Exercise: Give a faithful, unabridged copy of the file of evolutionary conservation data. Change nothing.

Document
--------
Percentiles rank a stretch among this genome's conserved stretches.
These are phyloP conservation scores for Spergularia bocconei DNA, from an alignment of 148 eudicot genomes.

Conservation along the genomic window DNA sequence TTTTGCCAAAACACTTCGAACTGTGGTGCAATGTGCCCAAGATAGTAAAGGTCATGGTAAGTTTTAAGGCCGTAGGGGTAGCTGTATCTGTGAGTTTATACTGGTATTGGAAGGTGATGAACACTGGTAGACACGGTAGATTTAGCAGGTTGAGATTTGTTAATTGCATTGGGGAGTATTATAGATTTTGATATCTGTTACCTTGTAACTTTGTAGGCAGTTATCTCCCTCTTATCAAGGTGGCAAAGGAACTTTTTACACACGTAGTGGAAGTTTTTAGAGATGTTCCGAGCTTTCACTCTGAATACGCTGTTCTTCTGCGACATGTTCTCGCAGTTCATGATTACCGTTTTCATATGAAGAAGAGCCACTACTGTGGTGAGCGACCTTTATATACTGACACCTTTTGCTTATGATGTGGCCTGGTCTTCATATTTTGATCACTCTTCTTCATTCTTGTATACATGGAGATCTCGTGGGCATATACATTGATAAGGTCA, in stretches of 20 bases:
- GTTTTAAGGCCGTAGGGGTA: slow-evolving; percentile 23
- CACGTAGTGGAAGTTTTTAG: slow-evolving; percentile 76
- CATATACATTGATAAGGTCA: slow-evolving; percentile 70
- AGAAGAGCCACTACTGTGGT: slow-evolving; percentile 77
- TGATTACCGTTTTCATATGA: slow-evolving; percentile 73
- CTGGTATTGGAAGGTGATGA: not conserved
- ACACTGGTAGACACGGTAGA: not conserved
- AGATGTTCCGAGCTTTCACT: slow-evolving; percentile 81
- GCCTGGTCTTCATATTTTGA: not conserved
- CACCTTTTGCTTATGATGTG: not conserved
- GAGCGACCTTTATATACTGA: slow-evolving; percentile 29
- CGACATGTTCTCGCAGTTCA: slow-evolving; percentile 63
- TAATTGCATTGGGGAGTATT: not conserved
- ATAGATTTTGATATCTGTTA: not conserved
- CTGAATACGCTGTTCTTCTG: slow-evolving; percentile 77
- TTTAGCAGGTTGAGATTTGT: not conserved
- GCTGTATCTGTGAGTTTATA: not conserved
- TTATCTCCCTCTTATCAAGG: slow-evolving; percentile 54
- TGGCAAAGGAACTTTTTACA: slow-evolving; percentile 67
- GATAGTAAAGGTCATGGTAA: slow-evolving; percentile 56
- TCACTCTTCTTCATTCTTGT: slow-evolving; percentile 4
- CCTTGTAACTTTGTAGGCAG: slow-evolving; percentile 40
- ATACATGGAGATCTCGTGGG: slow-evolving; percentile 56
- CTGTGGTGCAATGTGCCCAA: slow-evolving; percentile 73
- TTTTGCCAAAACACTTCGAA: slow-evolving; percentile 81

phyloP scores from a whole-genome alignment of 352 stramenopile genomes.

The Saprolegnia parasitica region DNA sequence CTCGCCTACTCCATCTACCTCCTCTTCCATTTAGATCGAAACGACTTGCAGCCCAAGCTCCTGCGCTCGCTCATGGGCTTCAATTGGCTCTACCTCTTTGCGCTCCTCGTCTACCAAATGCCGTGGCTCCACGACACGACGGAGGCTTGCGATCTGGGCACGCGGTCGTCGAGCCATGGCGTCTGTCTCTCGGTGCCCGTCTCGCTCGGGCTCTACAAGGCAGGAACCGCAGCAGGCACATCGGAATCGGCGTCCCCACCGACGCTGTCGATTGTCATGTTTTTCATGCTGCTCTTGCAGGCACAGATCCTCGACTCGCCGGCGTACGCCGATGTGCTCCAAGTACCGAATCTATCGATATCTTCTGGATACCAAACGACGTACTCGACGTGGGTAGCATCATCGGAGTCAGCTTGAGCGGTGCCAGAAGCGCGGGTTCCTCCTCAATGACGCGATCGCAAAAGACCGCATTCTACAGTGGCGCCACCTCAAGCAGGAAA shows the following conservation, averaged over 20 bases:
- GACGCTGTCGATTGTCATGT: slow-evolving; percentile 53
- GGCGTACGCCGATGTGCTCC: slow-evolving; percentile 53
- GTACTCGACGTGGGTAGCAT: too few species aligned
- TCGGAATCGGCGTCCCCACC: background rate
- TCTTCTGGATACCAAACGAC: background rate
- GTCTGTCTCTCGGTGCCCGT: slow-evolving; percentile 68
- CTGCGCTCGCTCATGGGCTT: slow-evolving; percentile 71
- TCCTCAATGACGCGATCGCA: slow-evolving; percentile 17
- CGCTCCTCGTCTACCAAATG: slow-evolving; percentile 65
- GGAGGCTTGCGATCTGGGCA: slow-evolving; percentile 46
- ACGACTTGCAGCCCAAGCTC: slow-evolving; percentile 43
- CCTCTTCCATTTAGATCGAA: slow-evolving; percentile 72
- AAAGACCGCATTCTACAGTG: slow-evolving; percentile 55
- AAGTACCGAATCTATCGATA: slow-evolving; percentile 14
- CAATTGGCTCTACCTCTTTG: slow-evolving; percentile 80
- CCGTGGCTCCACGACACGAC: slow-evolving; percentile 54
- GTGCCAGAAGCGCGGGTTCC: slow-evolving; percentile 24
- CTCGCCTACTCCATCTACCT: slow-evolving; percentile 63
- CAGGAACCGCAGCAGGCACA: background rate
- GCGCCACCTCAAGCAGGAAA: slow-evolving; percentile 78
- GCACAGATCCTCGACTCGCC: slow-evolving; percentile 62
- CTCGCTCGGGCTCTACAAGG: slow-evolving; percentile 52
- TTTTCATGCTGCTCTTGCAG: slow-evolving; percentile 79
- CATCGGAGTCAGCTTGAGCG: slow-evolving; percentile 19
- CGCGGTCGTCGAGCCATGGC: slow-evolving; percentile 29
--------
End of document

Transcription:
Percentiles rank a stretch among this genome's conserved stretches.
These are phyloP conservation scores for Spergularia bocconei DNA, from an alignment of 148 eudicot genomes.

Conservation along the genomic window DNA sequence TTTTGCCAAAACACTTCGAACTGTGGTGCAATGTGCCCAAGATAGTAAAGGTCATGGTAAGTTTTAAGGCCGTAGGGGTAGCTGTATCTGTGAGTTTATACTGGTATTGGAAGGTGATGAACACTGGTAGACACGGTAGATTTAGCAGGTTGAGATTTGTTAATTGCATTGGGGAGTATTATAGATTTTGATATCTGTTACCTTGTAACTTTGTAGGCAGTTATCTCCCTCTTATCAAGGTGGCAAAGGAACTTTTTACACACGTAGTGGAAGTTTTTAGAGATGTTCCGAGCTTTCACTCTGAATACGCTGTTCTTCTGCGACATGTTCTCGCAGTTCATGATTACCGTTTTCATATGAAGAAGAGCCACTACTGTGGTGAGCGACCTTTATATACTGACACCTTTTGCTTATGATGTGGCCTGGTCTTCATATTTTGATCACTCTTCTTCATTCTTGTATACATGGAGATCTCGTGGGCATATACATTGATAAGGTCA, in stretches of 20 bases:
- GTTTTAAGGCCGTAGGGGTA: slow-evolving; percentile 23
- CACGTAGTGGAAGTTTTTAG: slow-evolving; percentile 76
- CATATACATTGATAAGGTCA: slow-evolving; percentile 70
- AGAAGAGCCACTACTGTGGT: slow-evolving; percentile 77
- TGATTACCGTTTTCATATGA: slow-evolving; percentile 73
- CTGGTATTGGAAGGTGATGA: not conserved
- ACACTGGTAGACACGGTAGA: not conserved
- AGATGTTCCGAGCTTTCACT: slow-evolving; percentile 81
- GCCTGGTCTTCATATTTTGA: not conserved
- CACCTTTTGCTTATGATGTG: not conserved
- GAGCGACCTTTATATACTGA: slow-evolving; percentile 29
- CGACATGTTCTCGCAGTTCA: slow-evolving; percentile 63
- TAATTGCATTGGGGAGTATT: not conserved
- ATAGATTTTGATATCTGTTA: not conserved
- CTGAATACGCTGTTCTTCTG: slow-evolving; percentile 77
- TTTAGCAGGTTGAGATTTGT: not conserved
- GCTGTATCTGTGAGTTTATA: not conserved
- TTATCTCCCTCTTATCAAGG: slow-evolving; percentile 54
- TGGCAAAGGAACTTTTTACA: slow-evolving; percentile 67
- GATAGTAAAGGTCATGGTAA: slow-evolving; percentile 56
- TCACTCTTCTTCATTCTTGT: slow-evolving; percentile 4
- CCTTGTAACTTTGTAGGCAG: slow-evolving; percentile 40
- ATACATGGAGATCTCGTGGG: slow-evolving; percentile 56
- CTGTGGTGCAATGTGCCCAA: slow-evolving; percentile 73
- TTTTGCCAAAACACTTCGAA: slow-evolving; percentile 81

phyloP scores from a whole-genome alignment of 352 stramenopile genomes.

The Saprolegnia parasitica region DNA sequence CTCGCCTACTCCATCTACCTCCTCTTCCATTTAGATCGAAACGACTTGCAGCCCAAGCTCCTGCGCTCGCTCATGGGCTTCAATTGGCTCTACCTCTTTGCGCTCCTCGTCTACCAAATGCCGTGGCTCCACGACACGACGGAGGCTTGCGATCTGGGCACGCGGTCGTCGAGCCATGGCGTCTGTCTCTCGGTGCCCGTCTCGCTCGGGCTCTACAAGGCAGGAACCGCAGCAGGCACATCGGAATCGGCGTCCCCACCGACGCTGTCGATTGTCATGTTTTTCATGCTGCTCTTGCAGGCACAGATCCTCGACTCGCCGGCGTACGCCGATGTGCTCCAAGTACCGAATCTATCGATATCTTCTGGATACCAAACGACGTACTCGACGTGGGTAGCATCATCGGAGTCAGCTTGAGCGGTGCCAGAAGCGCGGGTTCCTCCTCAATGACGCGATCGCAAAAGACCGCATTCTACAGTGGCGCCACCTCAAGCAGGAAA shows the following conservation, averaged over 20 bases:
- GACGCTGTCGATTGTCATGT: slow-evolving; percentile 53
- GGCGTACGCCGATGTGCTCC: slow-evolving; percentile 53
- GTACTCGACGTGGGTAGCAT: too few species aligned
- TCGGAATCGGCGTCCCCACC: background rate
- TCTTCTGGATACCAAACGAC: background rate
- GTCTGTCTCTCGGTGCCCGT: slow-evolving; percentile 68
- CTGCGCTCGCTCATGGGCTT: slow-evolving; percentile 71
- TCCTCAATGACGCGATCGCA: slow-evolving; percentile 17
- CGCTCCTCGTCTACCAAATG: slow-evolving; percentile 65
- GGAGGCTTGCGATCTGGGCA: slow-evolving; percentile 46
- ACGACTTGCAGCCCAAGCTC: slow-evolving; percentile 43
- CCTCTTCCATTTAGATCGAA: slow-evolving; percentile 72
- AAAGACCGCATTCTACAGTG: slow-evolving; percentile 55
- AAGTACCGAATCTATCGATA: slow-evolving; percentile 14
- CAATTGGCTCTACCTCTTTG: slow-evolving; percentile 80
- CCGTGGCTCCACGACACGAC: slow-evolving; percentile 54
- GTGCCAGAAGCGCGGGTTCC: slow-evolving; percentile 24
- CTCGCCTACTCCATCTACCT: slow-evolving; percentile 63
- CAGGAACCGCAGCAGGCACA: background rate
- GCGCCACCTCAAGCAGGAAA: slow-evolving; percentile 78
- GCACAGATCCTCGACTCGCC: slow-evolving; percentile 62
- CTCGCTCGGGCTCTACAAGG: slow-evolving; percentile 52
- TTTTCATGCTGCTCTTGCAG: slow-evolving; percentile 79
- CATCGGAGTCAGCTTGAGCG: slow-evolving; percentile 19
- CGCGGTCGTCGAGCCATGGC: slow-evolving; percentile 29